Energy producing and consuming reactions

This focus idea is explored through:

Contrasting student and scientific views

Student everyday experiences

A burning peanut is being used to heat a test-tube containing water.Students at this stage of their schooling have been exposed to the concept of energy in a number of different contexts. From these experiences, many students believe that energy (which includes heat, light and electricity) is a type of matter. Packets of food list the energy content (in kJ), along with quantities of ingredients such as proteins, fats and sugar, further reinforcing this view. The idea that the total energy of the system before and after a chemical reaction is the same is not one that is borne out by everyday observations.

There are two problems here; the first is that students build a meaning for energy from their everyday experiences, which has limitations. Students often restrict energy to living things, movement or heat and electricity. One consequence of this restricted meaning for energy is that it cannot explain how energy is conserved in all changes. The second, and related, problem is that chemical energy is a difficult concept for many students to grasp - they may understand that heat, light and electricity are different from matter, but unseen stored chemical energy is much more difficult to understand. This means that they are likely to believe that energy is created (or used up) in chemical reactions.

Research: Stavy (1991)

Students in classrooms have heard the pop of hydrogen burning and seen the blinding flash of magnesium and this encourages them to convert energy into matter and vice versa. Indeed, it is the energy change in many reactions that holds the focus of students' attentions, not the new substances produced.

Research: Fensham, Gunstone & White (1994)

Students often have trouble appreciating that chemical reactions are not driven by external interventions such as heating. They do not appreciate that energy is often only needed to initiate a reaction and that the reaction will proceed without further energy input and may overall produce energy. Since so many reactions they have seen involve the application of heat energy, it is not surprising that many students consider examples like the burning of paper or a candle to be energy consuming reactions (endothermic).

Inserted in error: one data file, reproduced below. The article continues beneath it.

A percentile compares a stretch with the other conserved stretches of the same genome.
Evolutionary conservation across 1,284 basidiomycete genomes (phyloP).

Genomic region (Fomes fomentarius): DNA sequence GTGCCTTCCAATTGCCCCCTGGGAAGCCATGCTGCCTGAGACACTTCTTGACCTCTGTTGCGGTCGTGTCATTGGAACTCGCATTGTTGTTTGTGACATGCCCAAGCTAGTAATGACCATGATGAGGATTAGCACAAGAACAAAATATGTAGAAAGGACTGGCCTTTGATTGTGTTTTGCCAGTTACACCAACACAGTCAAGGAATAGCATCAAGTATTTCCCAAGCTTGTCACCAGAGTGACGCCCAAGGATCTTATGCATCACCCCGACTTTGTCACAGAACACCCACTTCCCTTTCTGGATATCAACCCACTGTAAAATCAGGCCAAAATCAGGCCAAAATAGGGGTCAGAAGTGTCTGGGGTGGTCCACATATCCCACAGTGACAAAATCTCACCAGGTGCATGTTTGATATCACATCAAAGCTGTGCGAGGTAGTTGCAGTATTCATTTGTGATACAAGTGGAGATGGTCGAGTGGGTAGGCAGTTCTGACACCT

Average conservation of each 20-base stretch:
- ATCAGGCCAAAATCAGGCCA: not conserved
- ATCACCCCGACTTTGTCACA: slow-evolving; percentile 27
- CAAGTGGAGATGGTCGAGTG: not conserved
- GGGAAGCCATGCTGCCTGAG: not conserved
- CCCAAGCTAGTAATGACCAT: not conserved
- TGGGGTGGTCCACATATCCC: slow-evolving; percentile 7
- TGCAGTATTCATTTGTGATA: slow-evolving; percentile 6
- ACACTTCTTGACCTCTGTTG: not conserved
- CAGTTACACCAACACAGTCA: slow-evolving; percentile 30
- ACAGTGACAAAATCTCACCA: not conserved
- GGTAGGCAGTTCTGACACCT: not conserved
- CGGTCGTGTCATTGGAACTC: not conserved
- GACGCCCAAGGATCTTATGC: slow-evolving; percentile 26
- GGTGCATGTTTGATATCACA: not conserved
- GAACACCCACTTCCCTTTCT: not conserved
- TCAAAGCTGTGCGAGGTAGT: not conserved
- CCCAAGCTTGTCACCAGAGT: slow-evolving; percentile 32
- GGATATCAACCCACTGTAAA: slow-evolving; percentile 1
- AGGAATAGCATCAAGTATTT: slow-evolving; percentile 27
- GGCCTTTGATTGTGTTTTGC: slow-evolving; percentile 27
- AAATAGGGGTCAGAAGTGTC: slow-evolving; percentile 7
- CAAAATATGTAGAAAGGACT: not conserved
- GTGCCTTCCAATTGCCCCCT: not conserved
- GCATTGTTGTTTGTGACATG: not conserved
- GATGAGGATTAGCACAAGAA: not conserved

Scientific view

In any change, physical or chemical, the total amount of energy remains the same (the only measurable exception to this occurs in nuclear reactions). This means that in reactions that appear to produce a great deal of energy, such as combustion, new energy is not created, but converted from stored chemical energy.

Chemical energy, which is both produced and consumed in different chemical reactions, is an important way of storing energy in foods, fat reserves and fuels.

In energy producing (exothermic) reactions the total energy of the products is less than that of the reactants - energy is released to the surroundings. Combustion and respiration in biological systems are the most obvious examples. Some exothermic reactions require some energy to get them started, but then they release more energy than was needed for initiation. A match requires initial energy, provided by the heat generated from the friction as it strikes the rough surface on the matchbox to ignite it. Once the match starts burning, it releases more energy than was required for ignition so the reaction is still exothermic. The products still have less chemical energy than the reactants. 

In energy consuming (endothermic) reactions the total energy of the products is more than that of the reactants - heat is taken from the surrounding substances. The reactions involved in photosynthesis are perhaps the most important of these. The production of aluminium is another important example of an energy consuming process. This has implications (benefits and costs) for energy use within Victoria.

Critical teaching ideas

  • Energy, particularly chemical energy, is not a form of matter.
  • Energy is not created during in chemical reactions; it is transformed.
  • Most of society's energy needs are supplied from chemical reactions releasing stored chemical energy.
  • Many chemical processes we see everyday (such as combustion), require energy to initiate them, but overall release energy, so are energy producing reactions.
  • Energy consuming reactions produce many of the materials (such as metals and plastics) we use everyday.

Explore the relationships between ideas about energy producing and consuming chemical reactions in the Concept Development Maps - (Chemical reactions, Flow of energy in
        ecosystems, Flow of matter in ecosystems)

Because of widely held alternative conceptions in this area, students will need to observe and reflect on a wide range of chemical reactions which consume and produce energy. They will need to be encouraged to examine their existing views in the light of new evidence and to reflect on how these views have changed as a result of their investigations.

Teaching activities

Open up discussion via a shared experience

An initial activity could seek to establish existing student ideas about energy changes involved in burning.